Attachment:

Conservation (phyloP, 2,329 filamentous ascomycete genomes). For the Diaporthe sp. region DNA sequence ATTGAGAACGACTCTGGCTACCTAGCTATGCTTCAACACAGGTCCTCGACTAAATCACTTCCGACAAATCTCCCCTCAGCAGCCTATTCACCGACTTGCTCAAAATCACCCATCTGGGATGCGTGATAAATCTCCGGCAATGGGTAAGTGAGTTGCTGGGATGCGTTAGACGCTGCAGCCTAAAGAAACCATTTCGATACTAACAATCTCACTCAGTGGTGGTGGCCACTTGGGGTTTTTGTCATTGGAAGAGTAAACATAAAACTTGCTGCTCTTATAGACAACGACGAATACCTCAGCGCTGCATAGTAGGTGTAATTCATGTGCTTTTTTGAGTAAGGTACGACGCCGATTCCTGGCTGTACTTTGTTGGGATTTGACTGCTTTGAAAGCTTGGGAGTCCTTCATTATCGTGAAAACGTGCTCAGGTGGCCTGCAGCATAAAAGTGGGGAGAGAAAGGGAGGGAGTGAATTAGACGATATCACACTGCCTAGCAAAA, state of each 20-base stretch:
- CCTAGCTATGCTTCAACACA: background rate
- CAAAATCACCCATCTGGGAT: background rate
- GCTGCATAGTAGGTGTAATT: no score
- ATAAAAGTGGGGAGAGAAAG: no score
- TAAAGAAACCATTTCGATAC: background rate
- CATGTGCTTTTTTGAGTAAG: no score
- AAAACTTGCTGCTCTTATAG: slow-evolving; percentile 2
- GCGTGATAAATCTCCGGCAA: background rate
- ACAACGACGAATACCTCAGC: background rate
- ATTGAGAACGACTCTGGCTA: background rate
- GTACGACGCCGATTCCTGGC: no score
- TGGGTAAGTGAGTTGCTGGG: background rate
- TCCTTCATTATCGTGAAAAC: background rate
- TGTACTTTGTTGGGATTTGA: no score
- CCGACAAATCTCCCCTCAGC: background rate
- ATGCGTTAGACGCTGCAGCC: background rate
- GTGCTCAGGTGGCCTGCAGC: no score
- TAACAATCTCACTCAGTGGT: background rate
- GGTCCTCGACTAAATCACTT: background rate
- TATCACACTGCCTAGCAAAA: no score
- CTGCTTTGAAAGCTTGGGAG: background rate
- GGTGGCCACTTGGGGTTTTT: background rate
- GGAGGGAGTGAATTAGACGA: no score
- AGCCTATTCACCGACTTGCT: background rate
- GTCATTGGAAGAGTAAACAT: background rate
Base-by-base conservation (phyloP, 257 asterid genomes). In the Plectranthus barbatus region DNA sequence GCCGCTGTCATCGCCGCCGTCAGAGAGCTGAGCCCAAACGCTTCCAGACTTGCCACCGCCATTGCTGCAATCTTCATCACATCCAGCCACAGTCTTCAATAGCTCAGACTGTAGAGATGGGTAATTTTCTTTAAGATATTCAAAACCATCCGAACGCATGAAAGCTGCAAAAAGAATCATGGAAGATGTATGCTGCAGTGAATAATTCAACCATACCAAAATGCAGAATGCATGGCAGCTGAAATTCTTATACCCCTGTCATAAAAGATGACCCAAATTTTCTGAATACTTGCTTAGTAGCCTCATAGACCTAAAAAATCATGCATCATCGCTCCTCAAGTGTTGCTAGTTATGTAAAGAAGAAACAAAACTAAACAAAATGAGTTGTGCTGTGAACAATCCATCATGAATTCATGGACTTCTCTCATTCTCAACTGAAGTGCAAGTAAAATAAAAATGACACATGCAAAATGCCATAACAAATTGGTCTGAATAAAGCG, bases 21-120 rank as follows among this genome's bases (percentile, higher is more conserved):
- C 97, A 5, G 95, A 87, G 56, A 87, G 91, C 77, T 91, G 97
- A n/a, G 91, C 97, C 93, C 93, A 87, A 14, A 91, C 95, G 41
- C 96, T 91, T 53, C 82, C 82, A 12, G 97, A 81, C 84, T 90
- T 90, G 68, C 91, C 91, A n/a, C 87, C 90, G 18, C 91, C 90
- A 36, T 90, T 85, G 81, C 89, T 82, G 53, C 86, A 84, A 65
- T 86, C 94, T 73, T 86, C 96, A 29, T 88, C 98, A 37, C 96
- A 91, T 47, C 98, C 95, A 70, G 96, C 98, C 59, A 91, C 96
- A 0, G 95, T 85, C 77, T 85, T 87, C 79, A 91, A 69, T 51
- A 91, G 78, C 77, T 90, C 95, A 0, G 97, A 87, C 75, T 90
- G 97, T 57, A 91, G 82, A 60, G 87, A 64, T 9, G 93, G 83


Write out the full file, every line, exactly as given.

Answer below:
Conservation (phyloP, 2,329 filamentous ascomycete genomes). For the Diaporthe sp. region DNA sequence ATTGAGAACGACTCTGGCTACCTAGCTATGCTTCAACACAGGTCCTCGACTAAATCACTTCCGACAAATCTCCCCTCAGCAGCCTATTCACCGACTTGCTCAAAATCACCCATCTGGGATGCGTGATAAATCTCCGGCAATGGGTAAGTGAGTTGCTGGGATGCGTTAGACGCTGCAGCCTAAAGAAACCATTTCGATACTAACAATCTCACTCAGTGGTGGTGGCCACTTGGGGTTTTTGTCATTGGAAGAGTAAACATAAAACTTGCTGCTCTTATAGACAACGACGAATACCTCAGCGCTGCATAGTAGGTGTAATTCATGTGCTTTTTTGAGTAAGGTACGACGCCGATTCCTGGCTGTACTTTGTTGGGATTTGACTGCTTTGAAAGCTTGGGAGTCCTTCATTATCGTGAAAACGTGCTCAGGTGGCCTGCAGCATAAAAGTGGGGAGAGAAAGGGAGGGAGTGAATTAGACGATATCACACTGCCTAGCAAAA, state of each 20-base stretch:
- CCTAGCTATGCTTCAACACA: background rate
- CAAAATCACCCATCTGGGAT: background rate
- GCTGCATAGTAGGTGTAATT: no score
- ATAAAAGTGGGGAGAGAAAG: no score
- TAAAGAAACCATTTCGATAC: background rate
- CATGTGCTTTTTTGAGTAAG: no score
- AAAACTTGCTGCTCTTATAG: slow-evolving; percentile 2
- GCGTGATAAATCTCCGGCAA: background rate
- ACAACGACGAATACCTCAGC: background rate
- ATTGAGAACGACTCTGGCTA: background rate
- GTACGACGCCGATTCCTGGC: no score
- TGGGTAAGTGAGTTGCTGGG: background rate
- TCCTTCATTATCGTGAAAAC: background rate
- TGTACTTTGTTGGGATTTGA: no score
- CCGACAAATCTCCCCTCAGC: background rate
- ATGCGTTAGACGCTGCAGCC: background rate
- GTGCTCAGGTGGCCTGCAGC: no score
- TAACAATCTCACTCAGTGGT: background rate
- GGTCCTCGACTAAATCACTT: background rate
- TATCACACTGCCTAGCAAAA: no score
- CTGCTTTGAAAGCTTGGGAG: background rate
- GGTGGCCACTTGGGGTTTTT: background rate
- GGAGGGAGTGAATTAGACGA: no score
- AGCCTATTCACCGACTTGCT: background rate
- GTCATTGGAAGAGTAAACAT: background rate
Base-by-base conservation (phyloP, 257 asterid genomes). In the Plectranthus barbatus region DNA sequence GCCGCTGTCATCGCCGCCGTCAGAGAGCTGAGCCCAAACGCTTCCAGACTTGCCACCGCCATTGCTGCAATCTTCATCACATCCAGCCACAGTCTTCAATAGCTCAGACTGTAGAGATGGGTAATTTTCTTTAAGATATTCAAAACCATCCGAACGCATGAAAGCTGCAAAAAGAATCATGGAAGATGTATGCTGCAGTGAATAATTCAACCATACCAAAATGCAGAATGCATGGCAGCTGAAATTCTTATACCCCTGTCATAAAAGATGACCCAAATTTTCTGAATACTTGCTTAGTAGCCTCATAGACCTAAAAAATCATGCATCATCGCTCCTCAAGTGTTGCTAGTTATGTAAAGAAGAAACAAAACTAAACAAAATGAGTTGTGCTGTGAACAATCCATCATGAATTCATGGACTTCTCTCATTCTCAACTGAAGTGCAAGTAAAATAAAAATGACACATGCAAAATGCCATAACAAATTGGTCTGAATAAAGCG, bases 21-120 rank as follows among this genome's bases (percentile, higher is more conserved):
- C 97, A 5, G 95, A 87, G 56, A 87, G 91, C 77, T 91, G 97
- A n/a, G 91, C 97, C 93, C 93, A 87, A 14, A 91, C 95, G 41
- C 96, T 91, T 53, C 82, C 82, A 12, G 97, A 81, C 84, T 90
- T 90, G 68, C 91, C 91, A n/a, C 87, C 90, G 18, C 91, C 90
- A 36, T 90, T 85, G 81, C 89, T 82, G 53, C 86, A 84, A 65
- T 86, C 94, T 73, T 86, C 96, A 29, T 88, C 98, A 37, C 96
- A 91, T 47, C 98, C 95, A 70, G 96, C 98, C 59, A 91, C 96
- A 0, G 95, T 85, C 77, T 85, T 87, C 79, A 91, A 69, T 51
- A 91, G 78, C 77, T 90, C 95, A 0, G 97, A 87, C 75, T 90
- G 97, T 57, A 91, G 82, A 60, G 87, A 64, T 9, G 93, G 83